If Caltongate requires a singular idea to structure it, then the Missoni Hotel requires lots of small ideas to resolve its site context. We believe that the urbanist, if he is also to play the role of architect, needs to know when to think like the hedgehog and when to act like the fox.

The current clarion call for a shared vision for Edinburgh might do well to look at how the city has evolved throughout history; there has never been a time where we can say categorically that there was a stable consensus on the character of the city, far less a vision for its future. Why should it be any different today? Can “big ideas” (a city plan) ever be realistically promoted as a singular vision? Abercrombie showed us all too well the dangers of making great abstract plans. Does a single vision for the city in fact need to be physical at all, is it more useful to think of the city as a melting pot of embryonic ideas – constantly evolving and adapting to societal and technological change? Should we be afraid of the complex, the messy; should we accept that the city is a collage of oppositions where the worldviews of both the fox and the hedgehog coalesce?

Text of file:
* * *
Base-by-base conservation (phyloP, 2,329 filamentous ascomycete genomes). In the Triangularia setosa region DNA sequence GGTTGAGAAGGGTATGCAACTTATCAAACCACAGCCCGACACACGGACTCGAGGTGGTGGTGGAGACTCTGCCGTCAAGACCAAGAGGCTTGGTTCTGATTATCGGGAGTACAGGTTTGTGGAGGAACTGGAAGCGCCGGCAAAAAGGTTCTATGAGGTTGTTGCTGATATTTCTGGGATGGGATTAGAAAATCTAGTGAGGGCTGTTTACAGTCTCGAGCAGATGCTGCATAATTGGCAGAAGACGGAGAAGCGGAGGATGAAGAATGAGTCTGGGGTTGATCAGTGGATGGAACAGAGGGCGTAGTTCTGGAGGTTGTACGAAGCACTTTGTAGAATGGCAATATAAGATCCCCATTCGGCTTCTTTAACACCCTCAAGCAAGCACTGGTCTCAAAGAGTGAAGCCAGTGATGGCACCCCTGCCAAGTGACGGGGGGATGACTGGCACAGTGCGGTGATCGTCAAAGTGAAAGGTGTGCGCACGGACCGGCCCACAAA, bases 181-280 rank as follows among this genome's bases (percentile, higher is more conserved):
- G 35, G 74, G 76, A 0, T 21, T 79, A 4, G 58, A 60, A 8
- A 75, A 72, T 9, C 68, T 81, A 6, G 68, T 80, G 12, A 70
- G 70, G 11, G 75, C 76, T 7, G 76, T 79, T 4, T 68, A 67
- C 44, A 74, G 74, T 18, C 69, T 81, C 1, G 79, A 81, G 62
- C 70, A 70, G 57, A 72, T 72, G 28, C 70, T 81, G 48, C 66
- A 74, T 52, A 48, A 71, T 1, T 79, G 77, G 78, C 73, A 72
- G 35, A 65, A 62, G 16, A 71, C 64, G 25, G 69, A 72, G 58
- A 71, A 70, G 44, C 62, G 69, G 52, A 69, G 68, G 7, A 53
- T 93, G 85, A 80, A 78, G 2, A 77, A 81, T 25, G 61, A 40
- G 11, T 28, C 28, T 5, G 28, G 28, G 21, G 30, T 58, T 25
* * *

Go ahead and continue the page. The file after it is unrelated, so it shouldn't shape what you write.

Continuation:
Edinburgh has recently promoted the strategy of interlocking parts, city 'tiles', distilling the essence of the city into key words and descriptive relationships. Such an approach might be useful in dealing with terra nova but seems inadequate when dealing with intense, complex and mature areas of the city. Urbanists are often given to a kind of pathology to order, putting great store in the well-ordered diagram – cities are not diagrams and any vision of cities even less so. Surely it is by the creative act of “doing” – where many ideas are brought forward, tested and considered – that we actually invent cities. When Lévi-Strauss described the city as the ‘human invention’, he was of course describing the city as a living thing; it was, and always will be, in the continual process of inventing and re-inventing itself. It is no wonder that attempts to understand the city are so elusive and liminal.